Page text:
While jsrun performs similar job launching functions as aprun and mpirun, its syntax is very different. A large reason for syntax differences is the introduction of the resource set concept. Through resource sets, jsrun can control how a node appears to each job. Users can, through jsrun command line flags, control which resources on a node are visible to a job. Resource sets also allow the ability to run multiple jsruns simultaneously within a node. Under the covers, a resource set is a cgroup.

At a high level, a resource set allows users to configure what a node look like to their job.

Jsrun will create one or more resource sets within a node. Each resource set will contain 1 or more cores and 0 or more GPUs. A resource set can span sockets, but it may not span a node. While a resource set can span sockets within a node, consideration should be given to the cost of cross-socket communication. By creating resource sets only within sockets, costly communication between sockets can be prevented.

One or more resource sets can be created on a single node and can span sockets. But, a resource set can not span nodes.

While a resource set can span sockets within a node, consideration should be given to the cost of cross-socket communication. Creating resource sets within sockets will prevent cross-socket communication.

Subdividing a Node with Resource Sets

Resource sets provides the ability to subdivide node’s resources into smaller groups. The following examples show how a node can be subdivided and how many resource set could fit on a node.

Multiple Methods to Creating Resource Sets

Resource sets should be created to fit code requirements. The following examples show multiple ways to create resource sets that allow two MPI tasks access to a single GPU.

  1. 6 resource sets per node: 1 GPU, 2 cores per (Titan)

    In this case, CPUs can only see single assigned GPU.
  2. 2 resource sets per node: 3 GPUs and 6 cores per socket

    In this case, all 6 CPUs can see 3 GPUs. Code must manage CPU -> GPU communication. CPUs on socket0 can not access GPUs or Memory on socket1.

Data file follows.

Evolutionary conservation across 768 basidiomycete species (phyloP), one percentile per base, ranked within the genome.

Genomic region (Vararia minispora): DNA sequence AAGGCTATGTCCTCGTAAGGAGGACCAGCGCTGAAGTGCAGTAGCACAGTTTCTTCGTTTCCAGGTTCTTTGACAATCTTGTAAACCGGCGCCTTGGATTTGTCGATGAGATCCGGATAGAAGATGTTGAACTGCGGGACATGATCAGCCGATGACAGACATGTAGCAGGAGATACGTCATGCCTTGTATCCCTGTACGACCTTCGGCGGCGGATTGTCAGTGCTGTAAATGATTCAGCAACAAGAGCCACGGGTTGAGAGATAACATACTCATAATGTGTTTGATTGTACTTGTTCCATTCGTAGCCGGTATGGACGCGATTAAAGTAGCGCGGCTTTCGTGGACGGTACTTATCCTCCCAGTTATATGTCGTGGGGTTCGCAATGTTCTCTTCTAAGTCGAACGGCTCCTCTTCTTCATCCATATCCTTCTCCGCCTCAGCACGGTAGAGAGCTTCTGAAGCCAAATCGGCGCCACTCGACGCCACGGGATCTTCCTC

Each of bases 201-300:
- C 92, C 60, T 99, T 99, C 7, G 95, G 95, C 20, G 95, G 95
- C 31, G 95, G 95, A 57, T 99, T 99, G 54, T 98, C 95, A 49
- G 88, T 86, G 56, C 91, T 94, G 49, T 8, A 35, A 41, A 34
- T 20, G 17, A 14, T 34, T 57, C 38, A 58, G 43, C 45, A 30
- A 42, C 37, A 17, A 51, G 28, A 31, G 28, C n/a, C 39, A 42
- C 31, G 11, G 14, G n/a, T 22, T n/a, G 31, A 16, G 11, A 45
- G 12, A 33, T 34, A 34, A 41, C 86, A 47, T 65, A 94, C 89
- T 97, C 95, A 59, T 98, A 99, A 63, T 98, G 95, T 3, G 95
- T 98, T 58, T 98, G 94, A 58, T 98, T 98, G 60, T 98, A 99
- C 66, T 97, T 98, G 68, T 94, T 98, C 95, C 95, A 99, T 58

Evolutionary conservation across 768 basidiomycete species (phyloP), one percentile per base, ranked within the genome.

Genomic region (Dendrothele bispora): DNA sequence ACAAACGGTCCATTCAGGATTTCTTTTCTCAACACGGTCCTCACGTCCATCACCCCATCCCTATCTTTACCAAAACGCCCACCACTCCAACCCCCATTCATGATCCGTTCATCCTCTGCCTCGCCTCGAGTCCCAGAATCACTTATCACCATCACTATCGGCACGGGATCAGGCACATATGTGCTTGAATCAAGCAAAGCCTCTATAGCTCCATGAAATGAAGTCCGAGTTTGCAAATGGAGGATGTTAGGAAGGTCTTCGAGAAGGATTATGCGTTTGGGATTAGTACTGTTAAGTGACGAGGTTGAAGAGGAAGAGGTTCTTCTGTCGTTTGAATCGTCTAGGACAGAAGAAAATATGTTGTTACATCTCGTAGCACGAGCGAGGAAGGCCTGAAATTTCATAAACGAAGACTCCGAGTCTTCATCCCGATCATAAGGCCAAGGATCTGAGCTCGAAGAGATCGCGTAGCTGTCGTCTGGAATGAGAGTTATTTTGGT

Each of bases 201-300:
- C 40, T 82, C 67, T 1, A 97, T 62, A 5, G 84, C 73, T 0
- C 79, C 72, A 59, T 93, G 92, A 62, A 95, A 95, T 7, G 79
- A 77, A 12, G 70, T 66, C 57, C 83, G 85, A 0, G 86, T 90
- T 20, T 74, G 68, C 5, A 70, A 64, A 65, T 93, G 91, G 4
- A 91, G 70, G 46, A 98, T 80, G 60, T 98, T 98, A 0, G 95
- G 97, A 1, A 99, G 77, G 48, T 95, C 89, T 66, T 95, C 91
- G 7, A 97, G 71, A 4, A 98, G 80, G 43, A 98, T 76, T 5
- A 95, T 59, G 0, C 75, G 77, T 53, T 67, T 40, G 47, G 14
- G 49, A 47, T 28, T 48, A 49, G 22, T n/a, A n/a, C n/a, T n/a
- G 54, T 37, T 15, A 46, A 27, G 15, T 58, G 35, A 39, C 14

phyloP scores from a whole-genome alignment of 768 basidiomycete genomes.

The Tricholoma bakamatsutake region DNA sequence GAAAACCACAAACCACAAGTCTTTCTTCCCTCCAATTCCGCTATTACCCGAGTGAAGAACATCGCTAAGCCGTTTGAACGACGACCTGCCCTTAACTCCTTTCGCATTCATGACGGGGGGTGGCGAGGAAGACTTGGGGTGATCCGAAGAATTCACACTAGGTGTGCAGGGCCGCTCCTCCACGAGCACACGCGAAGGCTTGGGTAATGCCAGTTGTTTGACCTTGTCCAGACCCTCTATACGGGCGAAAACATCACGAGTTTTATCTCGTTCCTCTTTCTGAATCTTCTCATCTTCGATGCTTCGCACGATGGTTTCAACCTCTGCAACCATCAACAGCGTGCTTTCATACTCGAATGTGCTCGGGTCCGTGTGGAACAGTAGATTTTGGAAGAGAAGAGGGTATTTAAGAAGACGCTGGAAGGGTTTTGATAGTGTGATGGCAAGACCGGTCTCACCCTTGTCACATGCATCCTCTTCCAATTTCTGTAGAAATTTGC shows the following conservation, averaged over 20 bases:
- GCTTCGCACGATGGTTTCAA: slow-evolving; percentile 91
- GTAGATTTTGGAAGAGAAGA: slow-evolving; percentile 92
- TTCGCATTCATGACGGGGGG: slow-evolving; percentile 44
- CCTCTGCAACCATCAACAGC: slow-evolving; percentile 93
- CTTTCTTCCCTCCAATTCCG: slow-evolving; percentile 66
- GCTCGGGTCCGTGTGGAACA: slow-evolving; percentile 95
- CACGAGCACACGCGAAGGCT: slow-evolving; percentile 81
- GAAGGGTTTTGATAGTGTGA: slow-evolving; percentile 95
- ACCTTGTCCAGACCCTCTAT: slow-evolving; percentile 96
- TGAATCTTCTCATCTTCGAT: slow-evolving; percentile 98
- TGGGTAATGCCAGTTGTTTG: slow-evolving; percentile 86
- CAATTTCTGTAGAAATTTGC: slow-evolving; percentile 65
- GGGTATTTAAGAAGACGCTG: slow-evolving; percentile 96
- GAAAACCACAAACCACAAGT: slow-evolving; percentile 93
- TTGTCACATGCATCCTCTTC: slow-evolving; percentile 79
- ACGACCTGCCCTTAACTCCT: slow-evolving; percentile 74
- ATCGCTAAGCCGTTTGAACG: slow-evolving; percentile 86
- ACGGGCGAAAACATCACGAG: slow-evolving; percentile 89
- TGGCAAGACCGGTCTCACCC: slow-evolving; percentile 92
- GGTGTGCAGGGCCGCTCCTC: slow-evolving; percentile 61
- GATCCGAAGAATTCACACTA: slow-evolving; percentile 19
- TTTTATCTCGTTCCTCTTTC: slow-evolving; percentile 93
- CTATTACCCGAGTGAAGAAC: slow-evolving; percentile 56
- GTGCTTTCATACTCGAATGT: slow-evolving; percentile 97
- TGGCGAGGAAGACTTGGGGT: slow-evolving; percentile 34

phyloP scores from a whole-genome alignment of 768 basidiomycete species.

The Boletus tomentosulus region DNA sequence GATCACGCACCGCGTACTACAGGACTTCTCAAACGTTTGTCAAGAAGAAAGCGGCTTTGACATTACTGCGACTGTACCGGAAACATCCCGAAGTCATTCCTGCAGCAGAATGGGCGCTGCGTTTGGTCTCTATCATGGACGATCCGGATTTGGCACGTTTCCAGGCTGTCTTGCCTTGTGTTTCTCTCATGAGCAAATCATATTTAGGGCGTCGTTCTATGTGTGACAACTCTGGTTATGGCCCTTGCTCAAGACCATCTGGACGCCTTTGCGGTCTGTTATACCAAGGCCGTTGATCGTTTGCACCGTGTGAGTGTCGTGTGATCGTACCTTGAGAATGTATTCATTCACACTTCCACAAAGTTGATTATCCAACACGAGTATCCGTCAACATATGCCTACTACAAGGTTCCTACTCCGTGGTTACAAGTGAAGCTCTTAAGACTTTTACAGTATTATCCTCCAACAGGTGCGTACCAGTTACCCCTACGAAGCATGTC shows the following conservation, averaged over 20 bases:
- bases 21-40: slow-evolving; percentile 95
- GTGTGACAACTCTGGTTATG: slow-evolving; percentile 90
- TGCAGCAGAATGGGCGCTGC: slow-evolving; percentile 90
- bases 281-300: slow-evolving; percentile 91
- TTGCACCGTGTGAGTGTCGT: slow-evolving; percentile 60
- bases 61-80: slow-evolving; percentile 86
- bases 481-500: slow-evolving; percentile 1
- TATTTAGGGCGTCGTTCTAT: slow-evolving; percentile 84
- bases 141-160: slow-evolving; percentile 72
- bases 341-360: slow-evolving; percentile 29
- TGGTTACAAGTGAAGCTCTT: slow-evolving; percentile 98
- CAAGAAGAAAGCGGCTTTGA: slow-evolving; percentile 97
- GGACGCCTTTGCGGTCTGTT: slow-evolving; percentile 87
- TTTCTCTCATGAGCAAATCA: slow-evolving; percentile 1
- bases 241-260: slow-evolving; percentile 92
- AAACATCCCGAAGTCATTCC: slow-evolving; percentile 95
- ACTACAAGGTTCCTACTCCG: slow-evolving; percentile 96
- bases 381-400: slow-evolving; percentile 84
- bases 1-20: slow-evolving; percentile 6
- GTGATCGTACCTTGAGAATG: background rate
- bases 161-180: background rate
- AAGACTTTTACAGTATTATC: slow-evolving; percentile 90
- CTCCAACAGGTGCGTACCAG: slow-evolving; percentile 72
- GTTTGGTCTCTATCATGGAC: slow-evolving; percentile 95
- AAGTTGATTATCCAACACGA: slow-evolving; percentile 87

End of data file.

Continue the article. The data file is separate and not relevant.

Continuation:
3. Single resource set per node: 6 GPUs, 12 cores

    In this case, all 12 CPUs can see all node’s 6 GPUs. Code must manage CPU to GPU communication. CPUs on socket0 can access GPUs and Memory on socket1. Code must manage cross socket communication.

Configuring a Resource Set

Resource sets allow each jsrun to control how the node appears to a code. This method is unique to jsrun, and requires thinking of each job launch differently than aprun or mpirun. While the method is unique, the method is not complicated and can be reasoned in a few basic steps.

The first step to creating resource sets is understanding how a code would like the node to appear. For example, the number of tasks/threads per GPU. Once this is understood, the next step is to simply calculate the number of resource sets that can fit on a node. From here, the number of needed nodes can be calculated and passed to the batch job request.

The basic steps to creating resource sets:

1) Understand how your code expects to interact with the system.
How many tasks/threads per GPU?
Does each task expect to see a single GPU? Do multiple tasks expect to share a GPU? Is the code written to internally manage task to GPU workload based on the number of available cores and GPUs?
2) Create resource sets containing the needed GPU to task binding
Based on how your code expects to interact with the system, you can create resource sets containing the needed GPU and core resources.
If a code expects to utilize one GPU per task, a resource set would contain one core and one GPU. If a code expects to pass work to a single GPU from two tasks, a resource set would contain two cores and one GPU.
3) Decide on the number of resource sets needed
Once you understand tasks, threads, and GPUs in a resource set, you simply need to decide the number of resource sets needed.

As on Titan it is useful to keep the general layout of a node in mind when laying out resource sets.

Launching a Job with jsrun

jsrun Format

  jsrun    [ -n #resource sets ]   [tasks, threads, and GPUs within each resource set]   program [ program args ] 

Common jsrun Options

Below are common jsrun options. More flags and details can be found in the jsrun man page.

Flags Description
Long Short
--nrs -n Number of resource sets
--tasks_per_rs -a Number of MPI tasks (ranks) per resource set
--cpu_per_rs -c Number of CPUs (cores) per resource set.
--gpu_per_rs -g Number of GPUs per resource set